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8 Myths About Cord Blood Banking

Updated on July 20, 2017
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Shushanik is a mom and a blogger who likes to share information on different topics she has researched for herself.

Cord blood banking issue is surrounded by a lot of hype and misunderstanding.
Cord blood banking issue is surrounded by a lot of hype and misunderstanding.

One of the issues on which the family needs to decide when expecting the baby is if they want to save baby's cord blood. It doesn't come cheap, so cord blood banking is a huge business. When we were expecting a baby, we did an extensive research before deciding to preserve his cord blood. In this article, I would like to talk about 8 myths surrounding cord blood banking, which I hope would help you in making your decision.

Myth #1. Cord Blood Banks and Stem Cells Banks Were Invented by Greedy Capitalists to Make Money

Preserving stem cells and cord blood is, ultimately, a way parents and the government show their concern about future health of the child. Today public cord blood banks are a popular trend in developed countries such as the U.S., Canada, Spain, France, Germany, Japan. They are funded by the government and a patient can use a sample of cord blood if such treatment is necessary (yet, to avoid rejection, the cord blood sample must be a perfect match). In some countries, e.g. in the U.S., all doctors are legally obligated to inform pregnant women about an opportunity to store their baby’s umbilical cord blood in a biobank.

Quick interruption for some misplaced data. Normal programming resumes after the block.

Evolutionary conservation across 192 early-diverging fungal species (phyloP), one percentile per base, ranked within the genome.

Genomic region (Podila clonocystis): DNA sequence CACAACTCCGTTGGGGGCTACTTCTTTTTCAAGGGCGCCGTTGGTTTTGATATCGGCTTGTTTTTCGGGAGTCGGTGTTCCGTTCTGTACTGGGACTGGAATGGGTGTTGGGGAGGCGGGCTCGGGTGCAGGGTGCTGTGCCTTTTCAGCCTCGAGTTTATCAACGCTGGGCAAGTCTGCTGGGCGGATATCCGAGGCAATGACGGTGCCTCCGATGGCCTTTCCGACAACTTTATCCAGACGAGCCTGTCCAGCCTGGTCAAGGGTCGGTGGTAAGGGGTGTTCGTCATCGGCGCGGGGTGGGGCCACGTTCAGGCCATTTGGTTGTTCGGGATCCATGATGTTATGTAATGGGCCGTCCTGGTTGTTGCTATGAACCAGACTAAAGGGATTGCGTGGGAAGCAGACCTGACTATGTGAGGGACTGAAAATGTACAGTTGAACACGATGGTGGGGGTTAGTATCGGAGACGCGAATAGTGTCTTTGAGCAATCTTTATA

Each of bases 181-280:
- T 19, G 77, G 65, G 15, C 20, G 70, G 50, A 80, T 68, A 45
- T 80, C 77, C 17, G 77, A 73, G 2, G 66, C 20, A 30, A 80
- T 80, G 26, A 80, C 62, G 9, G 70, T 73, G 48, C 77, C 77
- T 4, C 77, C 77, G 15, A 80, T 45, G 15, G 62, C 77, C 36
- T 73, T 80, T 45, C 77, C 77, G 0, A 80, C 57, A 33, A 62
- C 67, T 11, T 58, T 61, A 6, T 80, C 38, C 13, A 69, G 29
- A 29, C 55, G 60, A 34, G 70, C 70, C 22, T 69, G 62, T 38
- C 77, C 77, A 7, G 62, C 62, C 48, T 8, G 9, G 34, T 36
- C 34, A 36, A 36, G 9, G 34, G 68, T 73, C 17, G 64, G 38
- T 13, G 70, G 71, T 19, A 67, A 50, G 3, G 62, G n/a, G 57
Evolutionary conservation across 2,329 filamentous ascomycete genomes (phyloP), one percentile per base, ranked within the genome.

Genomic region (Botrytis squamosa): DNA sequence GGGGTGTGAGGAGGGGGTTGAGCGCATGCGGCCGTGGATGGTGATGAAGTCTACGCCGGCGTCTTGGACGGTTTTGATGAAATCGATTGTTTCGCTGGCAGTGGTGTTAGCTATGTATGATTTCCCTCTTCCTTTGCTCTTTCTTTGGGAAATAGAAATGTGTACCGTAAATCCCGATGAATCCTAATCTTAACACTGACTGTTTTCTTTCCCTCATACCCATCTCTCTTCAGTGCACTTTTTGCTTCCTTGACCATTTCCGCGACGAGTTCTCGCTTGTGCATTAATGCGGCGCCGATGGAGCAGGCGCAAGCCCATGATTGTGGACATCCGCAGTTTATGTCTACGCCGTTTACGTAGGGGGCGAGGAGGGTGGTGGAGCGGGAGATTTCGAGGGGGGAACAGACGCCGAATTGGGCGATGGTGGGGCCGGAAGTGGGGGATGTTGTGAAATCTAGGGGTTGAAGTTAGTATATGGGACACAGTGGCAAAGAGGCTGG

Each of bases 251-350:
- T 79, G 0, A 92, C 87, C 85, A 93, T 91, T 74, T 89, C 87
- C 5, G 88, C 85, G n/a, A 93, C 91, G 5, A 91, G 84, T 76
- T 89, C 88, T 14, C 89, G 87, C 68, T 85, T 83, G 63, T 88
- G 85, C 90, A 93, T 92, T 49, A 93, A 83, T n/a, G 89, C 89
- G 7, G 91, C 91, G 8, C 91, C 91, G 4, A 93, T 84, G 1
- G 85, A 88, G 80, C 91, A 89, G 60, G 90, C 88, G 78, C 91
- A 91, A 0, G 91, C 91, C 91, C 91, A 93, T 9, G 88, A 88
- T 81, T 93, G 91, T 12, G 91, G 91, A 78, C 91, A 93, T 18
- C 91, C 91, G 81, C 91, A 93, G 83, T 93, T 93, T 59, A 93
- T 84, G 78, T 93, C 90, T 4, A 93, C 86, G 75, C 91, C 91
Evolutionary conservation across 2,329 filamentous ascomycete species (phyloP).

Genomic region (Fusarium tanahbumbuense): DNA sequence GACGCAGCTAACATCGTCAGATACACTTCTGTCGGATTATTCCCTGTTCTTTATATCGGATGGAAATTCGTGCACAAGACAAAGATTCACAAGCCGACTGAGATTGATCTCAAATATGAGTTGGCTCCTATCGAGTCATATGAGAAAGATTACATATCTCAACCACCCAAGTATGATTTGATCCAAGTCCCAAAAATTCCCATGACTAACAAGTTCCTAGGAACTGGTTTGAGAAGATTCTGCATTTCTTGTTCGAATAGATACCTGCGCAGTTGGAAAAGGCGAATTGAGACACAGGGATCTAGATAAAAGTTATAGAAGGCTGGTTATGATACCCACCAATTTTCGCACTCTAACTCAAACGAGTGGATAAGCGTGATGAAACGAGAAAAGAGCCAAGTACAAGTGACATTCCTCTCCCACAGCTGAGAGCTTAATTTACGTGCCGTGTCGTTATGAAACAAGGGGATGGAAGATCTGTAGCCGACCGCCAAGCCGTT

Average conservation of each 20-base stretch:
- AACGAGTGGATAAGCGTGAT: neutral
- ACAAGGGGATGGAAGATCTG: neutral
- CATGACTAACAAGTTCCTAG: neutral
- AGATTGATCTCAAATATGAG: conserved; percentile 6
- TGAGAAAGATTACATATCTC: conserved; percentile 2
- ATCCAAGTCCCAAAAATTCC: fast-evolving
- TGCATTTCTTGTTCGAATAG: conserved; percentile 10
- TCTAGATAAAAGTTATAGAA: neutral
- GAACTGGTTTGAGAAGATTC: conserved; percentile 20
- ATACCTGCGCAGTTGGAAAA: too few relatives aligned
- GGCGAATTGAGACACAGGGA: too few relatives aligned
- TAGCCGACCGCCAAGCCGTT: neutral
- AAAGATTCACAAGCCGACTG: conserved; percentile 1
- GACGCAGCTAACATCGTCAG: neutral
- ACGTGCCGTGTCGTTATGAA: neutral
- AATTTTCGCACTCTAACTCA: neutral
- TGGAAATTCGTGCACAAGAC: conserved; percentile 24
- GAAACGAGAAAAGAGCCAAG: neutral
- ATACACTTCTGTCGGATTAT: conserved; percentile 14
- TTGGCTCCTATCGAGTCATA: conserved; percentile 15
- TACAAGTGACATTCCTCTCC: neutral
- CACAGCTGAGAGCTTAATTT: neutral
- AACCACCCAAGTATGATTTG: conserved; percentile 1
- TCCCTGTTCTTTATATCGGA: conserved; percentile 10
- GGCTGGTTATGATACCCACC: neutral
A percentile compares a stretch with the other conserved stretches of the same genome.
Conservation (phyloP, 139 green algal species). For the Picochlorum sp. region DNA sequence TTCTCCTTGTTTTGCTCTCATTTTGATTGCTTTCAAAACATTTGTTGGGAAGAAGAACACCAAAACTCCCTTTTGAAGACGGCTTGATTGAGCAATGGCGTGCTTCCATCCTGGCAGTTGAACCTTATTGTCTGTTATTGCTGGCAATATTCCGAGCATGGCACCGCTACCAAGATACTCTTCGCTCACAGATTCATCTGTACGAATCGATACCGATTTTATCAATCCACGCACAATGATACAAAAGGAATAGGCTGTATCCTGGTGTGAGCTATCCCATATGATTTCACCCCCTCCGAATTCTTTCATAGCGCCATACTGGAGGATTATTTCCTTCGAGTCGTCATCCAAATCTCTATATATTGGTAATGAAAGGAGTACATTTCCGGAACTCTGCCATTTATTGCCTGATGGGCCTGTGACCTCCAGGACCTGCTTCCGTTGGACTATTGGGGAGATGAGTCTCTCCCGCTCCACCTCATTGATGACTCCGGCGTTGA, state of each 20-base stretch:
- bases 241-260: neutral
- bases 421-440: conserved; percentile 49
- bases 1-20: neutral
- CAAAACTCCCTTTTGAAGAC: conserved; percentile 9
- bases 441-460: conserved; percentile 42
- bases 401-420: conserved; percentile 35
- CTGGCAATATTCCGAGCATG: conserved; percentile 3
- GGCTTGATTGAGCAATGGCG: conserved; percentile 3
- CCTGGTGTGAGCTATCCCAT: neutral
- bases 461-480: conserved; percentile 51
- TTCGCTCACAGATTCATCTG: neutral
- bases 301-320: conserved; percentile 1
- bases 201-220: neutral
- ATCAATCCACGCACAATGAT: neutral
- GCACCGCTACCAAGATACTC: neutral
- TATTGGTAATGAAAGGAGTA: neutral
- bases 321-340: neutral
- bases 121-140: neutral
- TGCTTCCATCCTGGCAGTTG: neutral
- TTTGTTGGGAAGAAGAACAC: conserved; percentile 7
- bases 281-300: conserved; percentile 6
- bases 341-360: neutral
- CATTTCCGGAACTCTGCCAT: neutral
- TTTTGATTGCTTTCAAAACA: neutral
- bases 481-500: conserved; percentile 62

There are around 350 cord blood banks all over the world and private cryopreservation services are available in most of them. Although only the donor family may use the sample.

World’s first and largest private umbilical cord blood bank, Cord Blood Registry, is located in the U.S. and was established in 1992. It has over 500,000 cord blood samples.

The largest bank of the European Union is СryoSave. It was established in 2000. The state governments do a great job to raise awareness of cord blood value. More than 250,000 families are already storing cord blood in this bank.

Myth #2. Umbilical Cord Blood Can't Currently Be Used. It’s a Long Term Outlook.

Cord blood cells were first successfully transplanted in France in 1988 to a recipient from the U.S., a boy suffering from an inherited disease, Fanconi anemia. He received the umbilical cord blood from his newborn sister.

A few years later the same method was employed in Poland. More than 25,000 transplantation of stem cells from umbilical blood had been performed by 2011.

According to clinicaltrials.gov, an international registry and results database, in October 2015, 736 different studies researching the treatment for cerebral palsy, autism, type 1 diabetes, etc. were being conducted all over the world.

Myth #3. Umbilical Cord Blood Is a Universal Remedy.